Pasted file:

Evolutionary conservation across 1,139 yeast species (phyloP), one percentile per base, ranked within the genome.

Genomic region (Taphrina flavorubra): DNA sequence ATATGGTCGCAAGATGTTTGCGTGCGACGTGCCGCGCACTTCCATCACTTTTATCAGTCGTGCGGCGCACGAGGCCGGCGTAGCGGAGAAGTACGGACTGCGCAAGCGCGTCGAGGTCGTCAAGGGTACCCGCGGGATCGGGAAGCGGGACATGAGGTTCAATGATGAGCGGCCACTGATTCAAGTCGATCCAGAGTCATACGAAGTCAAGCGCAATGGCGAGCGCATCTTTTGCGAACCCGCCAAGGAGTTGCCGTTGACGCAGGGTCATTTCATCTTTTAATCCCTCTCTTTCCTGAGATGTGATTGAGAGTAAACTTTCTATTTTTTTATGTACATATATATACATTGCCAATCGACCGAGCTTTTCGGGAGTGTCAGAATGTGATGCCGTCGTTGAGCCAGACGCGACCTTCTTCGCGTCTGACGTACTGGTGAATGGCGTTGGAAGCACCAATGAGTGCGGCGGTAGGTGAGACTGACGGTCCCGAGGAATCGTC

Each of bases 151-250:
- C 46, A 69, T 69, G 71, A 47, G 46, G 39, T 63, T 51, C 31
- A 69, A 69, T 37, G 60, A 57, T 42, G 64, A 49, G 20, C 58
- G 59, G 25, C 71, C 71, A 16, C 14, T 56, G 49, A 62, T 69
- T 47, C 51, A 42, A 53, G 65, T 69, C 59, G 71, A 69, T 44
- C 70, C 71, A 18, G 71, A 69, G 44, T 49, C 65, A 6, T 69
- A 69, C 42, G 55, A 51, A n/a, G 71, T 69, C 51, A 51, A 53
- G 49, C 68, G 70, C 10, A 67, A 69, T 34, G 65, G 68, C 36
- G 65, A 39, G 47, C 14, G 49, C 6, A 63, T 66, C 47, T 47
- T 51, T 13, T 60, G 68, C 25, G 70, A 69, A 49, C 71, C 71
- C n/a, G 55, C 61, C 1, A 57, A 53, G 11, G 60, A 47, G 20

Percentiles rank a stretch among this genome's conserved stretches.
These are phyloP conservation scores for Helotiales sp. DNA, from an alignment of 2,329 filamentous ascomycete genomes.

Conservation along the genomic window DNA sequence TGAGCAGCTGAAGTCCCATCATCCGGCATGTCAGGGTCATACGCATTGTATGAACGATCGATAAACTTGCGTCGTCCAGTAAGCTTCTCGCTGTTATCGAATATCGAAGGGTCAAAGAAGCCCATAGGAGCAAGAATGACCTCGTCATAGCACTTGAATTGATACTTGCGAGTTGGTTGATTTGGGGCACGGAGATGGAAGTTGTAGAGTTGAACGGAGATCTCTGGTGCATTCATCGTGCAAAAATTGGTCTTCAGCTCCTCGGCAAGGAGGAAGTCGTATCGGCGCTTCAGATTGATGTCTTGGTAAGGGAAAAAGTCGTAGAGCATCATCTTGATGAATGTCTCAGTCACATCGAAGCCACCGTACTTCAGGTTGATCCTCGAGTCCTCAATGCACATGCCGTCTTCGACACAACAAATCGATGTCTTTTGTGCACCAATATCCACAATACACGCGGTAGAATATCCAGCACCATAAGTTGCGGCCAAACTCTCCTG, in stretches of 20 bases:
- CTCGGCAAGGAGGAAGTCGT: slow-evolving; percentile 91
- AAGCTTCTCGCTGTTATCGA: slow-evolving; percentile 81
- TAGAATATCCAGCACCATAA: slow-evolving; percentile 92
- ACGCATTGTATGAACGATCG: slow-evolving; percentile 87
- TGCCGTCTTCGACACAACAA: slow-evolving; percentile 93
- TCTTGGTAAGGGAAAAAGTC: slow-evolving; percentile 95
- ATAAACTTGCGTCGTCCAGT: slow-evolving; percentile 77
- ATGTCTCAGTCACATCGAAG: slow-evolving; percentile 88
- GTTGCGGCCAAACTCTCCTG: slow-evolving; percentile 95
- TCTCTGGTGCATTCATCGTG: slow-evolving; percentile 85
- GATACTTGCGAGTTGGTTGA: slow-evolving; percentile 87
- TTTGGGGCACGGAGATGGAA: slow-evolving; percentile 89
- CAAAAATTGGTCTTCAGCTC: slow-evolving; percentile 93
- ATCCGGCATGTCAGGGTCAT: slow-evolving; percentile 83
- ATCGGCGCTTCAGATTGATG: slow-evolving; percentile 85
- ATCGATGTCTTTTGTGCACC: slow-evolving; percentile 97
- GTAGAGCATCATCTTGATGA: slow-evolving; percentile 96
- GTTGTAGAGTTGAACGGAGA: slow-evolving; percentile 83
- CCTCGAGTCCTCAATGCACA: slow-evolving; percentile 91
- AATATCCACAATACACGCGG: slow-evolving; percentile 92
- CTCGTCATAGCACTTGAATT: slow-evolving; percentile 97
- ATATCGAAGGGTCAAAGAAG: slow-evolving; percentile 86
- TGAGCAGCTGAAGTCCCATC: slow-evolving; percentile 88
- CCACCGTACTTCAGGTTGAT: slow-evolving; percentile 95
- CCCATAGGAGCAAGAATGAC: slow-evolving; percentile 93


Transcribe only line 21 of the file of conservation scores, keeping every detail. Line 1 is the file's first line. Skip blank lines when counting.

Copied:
- TGCCGTCTTCGACACAACAA: slow-evolving; percentile 93